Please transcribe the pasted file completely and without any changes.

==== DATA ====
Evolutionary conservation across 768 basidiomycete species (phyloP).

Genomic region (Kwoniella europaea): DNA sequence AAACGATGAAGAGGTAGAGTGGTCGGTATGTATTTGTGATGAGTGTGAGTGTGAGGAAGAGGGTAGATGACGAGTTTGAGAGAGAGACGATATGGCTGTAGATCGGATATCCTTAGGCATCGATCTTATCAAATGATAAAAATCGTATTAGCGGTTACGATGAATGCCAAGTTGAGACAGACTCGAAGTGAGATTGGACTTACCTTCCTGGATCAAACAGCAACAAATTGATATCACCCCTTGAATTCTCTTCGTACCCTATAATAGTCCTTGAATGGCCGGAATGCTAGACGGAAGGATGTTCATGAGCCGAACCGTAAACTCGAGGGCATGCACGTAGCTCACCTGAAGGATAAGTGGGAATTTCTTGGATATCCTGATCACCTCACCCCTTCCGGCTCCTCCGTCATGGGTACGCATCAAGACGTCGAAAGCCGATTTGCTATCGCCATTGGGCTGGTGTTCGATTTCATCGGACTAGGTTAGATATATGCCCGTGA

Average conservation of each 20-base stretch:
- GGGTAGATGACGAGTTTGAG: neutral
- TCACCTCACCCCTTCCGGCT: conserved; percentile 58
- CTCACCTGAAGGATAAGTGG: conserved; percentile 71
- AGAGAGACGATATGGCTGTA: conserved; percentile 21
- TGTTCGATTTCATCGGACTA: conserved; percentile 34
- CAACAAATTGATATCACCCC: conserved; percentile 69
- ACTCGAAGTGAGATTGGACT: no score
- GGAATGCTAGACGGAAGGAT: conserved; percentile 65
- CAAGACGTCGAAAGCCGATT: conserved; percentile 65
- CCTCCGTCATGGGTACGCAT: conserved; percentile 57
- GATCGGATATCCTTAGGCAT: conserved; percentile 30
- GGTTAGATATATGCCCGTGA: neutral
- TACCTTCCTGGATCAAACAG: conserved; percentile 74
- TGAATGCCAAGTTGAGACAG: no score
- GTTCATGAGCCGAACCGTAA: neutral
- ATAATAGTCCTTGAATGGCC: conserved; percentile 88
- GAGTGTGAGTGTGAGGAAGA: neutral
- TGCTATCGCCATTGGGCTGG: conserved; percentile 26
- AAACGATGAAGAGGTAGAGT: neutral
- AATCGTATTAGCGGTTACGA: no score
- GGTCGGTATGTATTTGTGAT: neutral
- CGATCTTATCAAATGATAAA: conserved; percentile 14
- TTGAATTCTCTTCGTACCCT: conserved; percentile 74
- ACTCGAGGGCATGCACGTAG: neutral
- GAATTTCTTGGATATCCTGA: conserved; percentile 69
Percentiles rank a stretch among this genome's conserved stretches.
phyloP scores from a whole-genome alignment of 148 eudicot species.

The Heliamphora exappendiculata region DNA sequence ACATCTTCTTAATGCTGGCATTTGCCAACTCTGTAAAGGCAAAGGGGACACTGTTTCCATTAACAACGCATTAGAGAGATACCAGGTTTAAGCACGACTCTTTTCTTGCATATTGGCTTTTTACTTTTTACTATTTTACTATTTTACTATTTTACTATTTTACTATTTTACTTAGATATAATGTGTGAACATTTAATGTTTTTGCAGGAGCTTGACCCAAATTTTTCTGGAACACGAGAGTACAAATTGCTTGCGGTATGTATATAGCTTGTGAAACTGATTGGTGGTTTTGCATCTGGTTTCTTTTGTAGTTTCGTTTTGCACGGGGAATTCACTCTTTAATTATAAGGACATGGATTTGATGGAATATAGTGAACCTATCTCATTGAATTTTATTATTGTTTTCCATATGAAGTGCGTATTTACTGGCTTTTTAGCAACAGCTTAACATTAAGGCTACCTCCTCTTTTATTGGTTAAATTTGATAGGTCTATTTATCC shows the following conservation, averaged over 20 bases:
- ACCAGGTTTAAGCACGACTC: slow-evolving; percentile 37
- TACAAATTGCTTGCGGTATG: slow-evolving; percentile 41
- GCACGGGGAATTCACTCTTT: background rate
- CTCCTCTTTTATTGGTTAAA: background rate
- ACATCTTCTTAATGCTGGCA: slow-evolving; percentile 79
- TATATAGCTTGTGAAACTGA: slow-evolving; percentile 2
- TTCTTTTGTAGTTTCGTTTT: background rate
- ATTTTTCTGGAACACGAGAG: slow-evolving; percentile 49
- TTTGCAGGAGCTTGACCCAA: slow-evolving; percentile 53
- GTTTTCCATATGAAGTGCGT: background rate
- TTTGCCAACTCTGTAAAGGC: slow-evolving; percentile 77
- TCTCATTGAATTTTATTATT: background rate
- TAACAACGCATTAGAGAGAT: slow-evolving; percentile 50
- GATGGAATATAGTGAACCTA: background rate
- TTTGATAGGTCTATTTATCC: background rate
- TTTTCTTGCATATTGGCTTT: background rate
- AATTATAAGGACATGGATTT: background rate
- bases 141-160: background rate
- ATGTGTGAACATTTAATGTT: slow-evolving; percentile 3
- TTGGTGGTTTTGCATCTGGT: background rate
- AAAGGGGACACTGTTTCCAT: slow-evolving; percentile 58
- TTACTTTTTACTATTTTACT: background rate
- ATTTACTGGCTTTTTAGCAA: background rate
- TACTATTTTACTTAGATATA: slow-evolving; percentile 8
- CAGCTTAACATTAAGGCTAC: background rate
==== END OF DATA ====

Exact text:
Evolutionary conservation across 768 basidiomycete species (phyloP).

Genomic region (Kwoniella europaea): DNA sequence AAACGATGAAGAGGTAGAGTGGTCGGTATGTATTTGTGATGAGTGTGAGTGTGAGGAAGAGGGTAGATGACGAGTTTGAGAGAGAGACGATATGGCTGTAGATCGGATATCCTTAGGCATCGATCTTATCAAATGATAAAAATCGTATTAGCGGTTACGATGAATGCCAAGTTGAGACAGACTCGAAGTGAGATTGGACTTACCTTCCTGGATCAAACAGCAACAAATTGATATCACCCCTTGAATTCTCTTCGTACCCTATAATAGTCCTTGAATGGCCGGAATGCTAGACGGAAGGATGTTCATGAGCCGAACCGTAAACTCGAGGGCATGCACGTAGCTCACCTGAAGGATAAGTGGGAATTTCTTGGATATCCTGATCACCTCACCCCTTCCGGCTCCTCCGTCATGGGTACGCATCAAGACGTCGAAAGCCGATTTGCTATCGCCATTGGGCTGGTGTTCGATTTCATCGGACTAGGTTAGATATATGCCCGTGA

Average conservation of each 20-base stretch:
- GGGTAGATGACGAGTTTGAG: neutral
- TCACCTCACCCCTTCCGGCT: conserved; percentile 58
- CTCACCTGAAGGATAAGTGG: conserved; percentile 71
- AGAGAGACGATATGGCTGTA: conserved; percentile 21
- TGTTCGATTTCATCGGACTA: conserved; percentile 34
- CAACAAATTGATATCACCCC: conserved; percentile 69
- ACTCGAAGTGAGATTGGACT: no score
- GGAATGCTAGACGGAAGGAT: conserved; percentile 65
- CAAGACGTCGAAAGCCGATT: conserved; percentile 65
- CCTCCGTCATGGGTACGCAT: conserved; percentile 57
- GATCGGATATCCTTAGGCAT: conserved; percentile 30
- GGTTAGATATATGCCCGTGA: neutral
- TACCTTCCTGGATCAAACAG: conserved; percentile 74
- TGAATGCCAAGTTGAGACAG: no score
- GTTCATGAGCCGAACCGTAA: neutral
- ATAATAGTCCTTGAATGGCC: conserved; percentile 88
- GAGTGTGAGTGTGAGGAAGA: neutral
- TGCTATCGCCATTGGGCTGG: conserved; percentile 26
- AAACGATGAAGAGGTAGAGT: neutral
- AATCGTATTAGCGGTTACGA: no score
- GGTCGGTATGTATTTGTGAT: neutral
- CGATCTTATCAAATGATAAA: conserved; percentile 14
- TTGAATTCTCTTCGTACCCT: conserved; percentile 74
- ACTCGAGGGCATGCACGTAG: neutral
- GAATTTCTTGGATATCCTGA: conserved; percentile 69
Percentiles rank a stretch among this genome's conserved stretches.
phyloP scores from a whole-genome alignment of 148 eudicot species.

The Heliamphora exappendiculata region DNA sequence ACATCTTCTTAATGCTGGCATTTGCCAACTCTGTAAAGGCAAAGGGGACACTGTTTCCATTAACAACGCATTAGAGAGATACCAGGTTTAAGCACGACTCTTTTCTTGCATATTGGCTTTTTACTTTTTACTATTTTACTATTTTACTATTTTACTATTTTACTATTTTACTTAGATATAATGTGTGAACATTTAATGTTTTTGCAGGAGCTTGACCCAAATTTTTCTGGAACACGAGAGTACAAATTGCTTGCGGTATGTATATAGCTTGTGAAACTGATTGGTGGTTTTGCATCTGGTTTCTTTTGTAGTTTCGTTTTGCACGGGGAATTCACTCTTTAATTATAAGGACATGGATTTGATGGAATATAGTGAACCTATCTCATTGAATTTTATTATTGTTTTCCATATGAAGTGCGTATTTACTGGCTTTTTAGCAACAGCTTAACATTAAGGCTACCTCCTCTTTTATTGGTTAAATTTGATAGGTCTATTTATCC shows the following conservation, averaged over 20 bases:
- ACCAGGTTTAAGCACGACTC: slow-evolving; percentile 37
- TACAAATTGCTTGCGGTATG: slow-evolving; percentile 41
- GCACGGGGAATTCACTCTTT: background rate
- CTCCTCTTTTATTGGTTAAA: background rate
- ACATCTTCTTAATGCTGGCA: slow-evolving; percentile 79
- TATATAGCTTGTGAAACTGA: slow-evolving; percentile 2
- TTCTTTTGTAGTTTCGTTTT: background rate
- ATTTTTCTGGAACACGAGAG: slow-evolving; percentile 49
- TTTGCAGGAGCTTGACCCAA: slow-evolving; percentile 53
- GTTTTCCATATGAAGTGCGT: background rate
- TTTGCCAACTCTGTAAAGGC: slow-evolving; percentile 77
- TCTCATTGAATTTTATTATT: background rate
- TAACAACGCATTAGAGAGAT: slow-evolving; percentile 50
- GATGGAATATAGTGAACCTA: background rate
- TTTGATAGGTCTATTTATCC: background rate
- TTTTCTTGCATATTGGCTTT: background rate
- AATTATAAGGACATGGATTT: background rate
- bases 141-160: background rate
- ATGTGTGAACATTTAATGTT: slow-evolving; percentile 3
- TTGGTGGTTTTGCATCTGGT: background rate
- AAAGGGGACACTGTTTCCAT: slow-evolving; percentile 58
- TTACTTTTTACTATTTTACT: background rate
- ATTTACTGGCTTTTTAGCAA: background rate
- TACTATTTTACTTAGATATA: slow-evolving; percentile 8
- CAGCTTAACATTAAGGCTAC: background rate